A web designer may or may not be a computer programmer, but most have at least some programming skills. Many web designers are also web programmers, which means they not only are the architect of how a page will appear on the Internet but also implement their own designs through programming. They can thus be called part artist, part writer, and part computer expert.
There doesn't have to be a great difference between a web designer and a web programmer. Programmers may only implement designs by programming in HTML, XTML, and various other Internet languages. They may set up special functions like shopping cart software, and they may be responsible for maintenance of existing web pages and introduction of new data. A web designer, especially one with lots of programming talent may also do this. In fact many designers offer both design and programming services. At other times, designers are the graphic specialists, integrating the client’s requirements into artistically rendered pages that are easy to use for visitors.
Web designers must keep abreast of current trends in the Internet industry. They must figure out what services are expected, what graphics are most likely to be received well and enjoyed, and how a page will rank high in search engines. By working with clients they get a sense of what basic functions the web page (or multiple ones) must serve, but they may also help clients formulate plans on how to keep web pages most approachable, and graphically interesting. Many are terrific artists who may have worked in other fields of graphic design prior to becoming web designers.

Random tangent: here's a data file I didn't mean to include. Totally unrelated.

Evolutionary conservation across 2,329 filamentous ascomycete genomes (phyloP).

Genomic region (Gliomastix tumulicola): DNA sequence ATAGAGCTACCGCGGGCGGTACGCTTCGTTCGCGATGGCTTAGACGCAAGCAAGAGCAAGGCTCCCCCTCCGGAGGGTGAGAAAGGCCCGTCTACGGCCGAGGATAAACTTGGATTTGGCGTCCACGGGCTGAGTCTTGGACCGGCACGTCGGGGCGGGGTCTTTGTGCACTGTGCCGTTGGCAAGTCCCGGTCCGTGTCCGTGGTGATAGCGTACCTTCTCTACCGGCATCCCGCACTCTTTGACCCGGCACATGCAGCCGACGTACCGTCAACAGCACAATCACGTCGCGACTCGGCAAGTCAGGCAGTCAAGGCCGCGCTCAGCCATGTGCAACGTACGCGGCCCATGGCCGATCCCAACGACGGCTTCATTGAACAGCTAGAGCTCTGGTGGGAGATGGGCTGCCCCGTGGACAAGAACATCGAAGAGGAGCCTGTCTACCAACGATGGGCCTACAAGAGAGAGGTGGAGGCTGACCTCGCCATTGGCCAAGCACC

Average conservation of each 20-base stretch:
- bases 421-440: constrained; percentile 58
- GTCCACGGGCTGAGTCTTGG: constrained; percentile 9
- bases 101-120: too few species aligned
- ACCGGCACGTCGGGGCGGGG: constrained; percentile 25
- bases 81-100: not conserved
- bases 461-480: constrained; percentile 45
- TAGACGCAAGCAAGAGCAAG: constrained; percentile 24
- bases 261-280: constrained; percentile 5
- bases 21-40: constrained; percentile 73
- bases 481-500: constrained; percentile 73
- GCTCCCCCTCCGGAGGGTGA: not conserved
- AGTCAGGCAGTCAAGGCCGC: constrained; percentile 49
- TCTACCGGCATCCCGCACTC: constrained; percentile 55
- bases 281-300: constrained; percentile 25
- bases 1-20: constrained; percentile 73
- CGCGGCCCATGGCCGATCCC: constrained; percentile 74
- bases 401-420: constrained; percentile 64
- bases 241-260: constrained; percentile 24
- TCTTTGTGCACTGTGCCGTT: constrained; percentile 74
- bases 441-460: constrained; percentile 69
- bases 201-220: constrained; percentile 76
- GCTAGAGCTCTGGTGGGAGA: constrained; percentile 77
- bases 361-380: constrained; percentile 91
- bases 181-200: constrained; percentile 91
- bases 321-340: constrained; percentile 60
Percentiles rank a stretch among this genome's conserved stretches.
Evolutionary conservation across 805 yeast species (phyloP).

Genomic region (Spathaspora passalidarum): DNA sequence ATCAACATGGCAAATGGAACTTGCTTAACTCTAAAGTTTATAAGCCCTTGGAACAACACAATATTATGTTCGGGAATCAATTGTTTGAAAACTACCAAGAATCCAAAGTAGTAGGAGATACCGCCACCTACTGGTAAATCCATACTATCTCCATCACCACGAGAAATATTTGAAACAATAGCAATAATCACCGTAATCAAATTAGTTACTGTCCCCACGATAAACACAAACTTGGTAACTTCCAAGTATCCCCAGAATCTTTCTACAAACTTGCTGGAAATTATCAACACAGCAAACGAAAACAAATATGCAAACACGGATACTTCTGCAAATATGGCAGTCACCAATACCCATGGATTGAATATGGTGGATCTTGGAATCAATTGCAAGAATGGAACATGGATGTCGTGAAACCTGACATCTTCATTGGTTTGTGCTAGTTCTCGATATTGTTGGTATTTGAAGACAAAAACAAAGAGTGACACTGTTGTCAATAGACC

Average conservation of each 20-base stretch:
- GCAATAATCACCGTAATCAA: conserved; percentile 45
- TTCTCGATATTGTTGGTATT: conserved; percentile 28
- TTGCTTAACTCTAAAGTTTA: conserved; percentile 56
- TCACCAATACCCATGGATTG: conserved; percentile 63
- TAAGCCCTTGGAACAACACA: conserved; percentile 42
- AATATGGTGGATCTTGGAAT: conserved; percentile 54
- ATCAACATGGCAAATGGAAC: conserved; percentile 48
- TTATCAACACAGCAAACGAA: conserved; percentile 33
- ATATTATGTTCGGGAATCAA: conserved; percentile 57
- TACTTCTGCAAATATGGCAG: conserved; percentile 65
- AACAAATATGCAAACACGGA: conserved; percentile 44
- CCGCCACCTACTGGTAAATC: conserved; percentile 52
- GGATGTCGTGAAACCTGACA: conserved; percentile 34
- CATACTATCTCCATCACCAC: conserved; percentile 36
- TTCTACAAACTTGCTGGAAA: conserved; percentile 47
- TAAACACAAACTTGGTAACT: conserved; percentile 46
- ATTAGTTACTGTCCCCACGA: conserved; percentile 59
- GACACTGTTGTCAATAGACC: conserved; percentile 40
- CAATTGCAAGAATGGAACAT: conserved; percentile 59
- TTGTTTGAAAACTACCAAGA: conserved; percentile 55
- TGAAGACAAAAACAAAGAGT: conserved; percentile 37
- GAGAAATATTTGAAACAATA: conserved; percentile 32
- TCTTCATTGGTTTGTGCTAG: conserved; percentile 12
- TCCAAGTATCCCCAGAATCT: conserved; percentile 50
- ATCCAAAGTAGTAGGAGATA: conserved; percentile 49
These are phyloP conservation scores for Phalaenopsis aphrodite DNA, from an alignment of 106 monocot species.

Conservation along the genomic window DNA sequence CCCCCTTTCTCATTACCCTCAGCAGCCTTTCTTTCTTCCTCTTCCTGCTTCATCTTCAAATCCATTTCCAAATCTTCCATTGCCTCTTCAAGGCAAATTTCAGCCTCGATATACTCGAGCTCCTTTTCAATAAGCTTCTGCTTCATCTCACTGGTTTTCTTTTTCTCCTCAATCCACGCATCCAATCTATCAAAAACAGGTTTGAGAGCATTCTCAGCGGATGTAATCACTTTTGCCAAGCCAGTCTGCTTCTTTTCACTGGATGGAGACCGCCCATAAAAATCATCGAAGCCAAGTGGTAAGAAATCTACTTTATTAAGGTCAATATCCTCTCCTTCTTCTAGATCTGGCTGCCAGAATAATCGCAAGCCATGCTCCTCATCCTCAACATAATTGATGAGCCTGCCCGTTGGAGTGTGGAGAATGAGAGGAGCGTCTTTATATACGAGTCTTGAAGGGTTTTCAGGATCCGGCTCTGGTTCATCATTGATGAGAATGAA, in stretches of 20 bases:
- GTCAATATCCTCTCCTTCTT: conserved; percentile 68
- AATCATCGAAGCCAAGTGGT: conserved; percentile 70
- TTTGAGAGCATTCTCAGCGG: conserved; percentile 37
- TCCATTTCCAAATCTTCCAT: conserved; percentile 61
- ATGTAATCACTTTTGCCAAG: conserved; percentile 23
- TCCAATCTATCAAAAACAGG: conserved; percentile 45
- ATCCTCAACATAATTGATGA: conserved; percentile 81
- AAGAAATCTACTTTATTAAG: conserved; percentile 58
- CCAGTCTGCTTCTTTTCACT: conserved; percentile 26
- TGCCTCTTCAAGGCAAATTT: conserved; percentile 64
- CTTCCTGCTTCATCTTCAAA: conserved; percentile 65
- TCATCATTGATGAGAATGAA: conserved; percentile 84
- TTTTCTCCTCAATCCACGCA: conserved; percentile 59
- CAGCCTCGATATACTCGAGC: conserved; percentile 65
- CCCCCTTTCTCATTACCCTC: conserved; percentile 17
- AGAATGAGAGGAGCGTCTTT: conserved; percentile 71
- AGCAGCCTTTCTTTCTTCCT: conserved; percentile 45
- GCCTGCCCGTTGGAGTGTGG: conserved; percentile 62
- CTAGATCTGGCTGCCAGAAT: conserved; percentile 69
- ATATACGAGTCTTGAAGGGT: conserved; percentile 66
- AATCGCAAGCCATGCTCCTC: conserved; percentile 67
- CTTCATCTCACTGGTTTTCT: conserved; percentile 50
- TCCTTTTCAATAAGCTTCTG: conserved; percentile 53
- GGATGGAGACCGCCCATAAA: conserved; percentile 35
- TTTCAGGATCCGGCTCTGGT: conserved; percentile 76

There's a lot of debate about the the qualifications needed to become a web designer. Some people are not college educated but have been navigating and programming pages for so long it doesn’t matter. A number of freelance web designers have at the least taken classes in art and design, and may have taken a few programming classes specific to different programs that can help them best create pages. Others have extensive programming or design background and hold undergraduate degrees.
Degrees tend to be less important than demonstrated ability when choosing a web designer. Instead of viewing credentials, evaluate the pages a person has constructed to see if the aesthetic value is close to what you want. Check pages to be sure all aspects are functioning appropriately and to determine if the web designer/programmer is equally skilled at implementing functions needed on your site.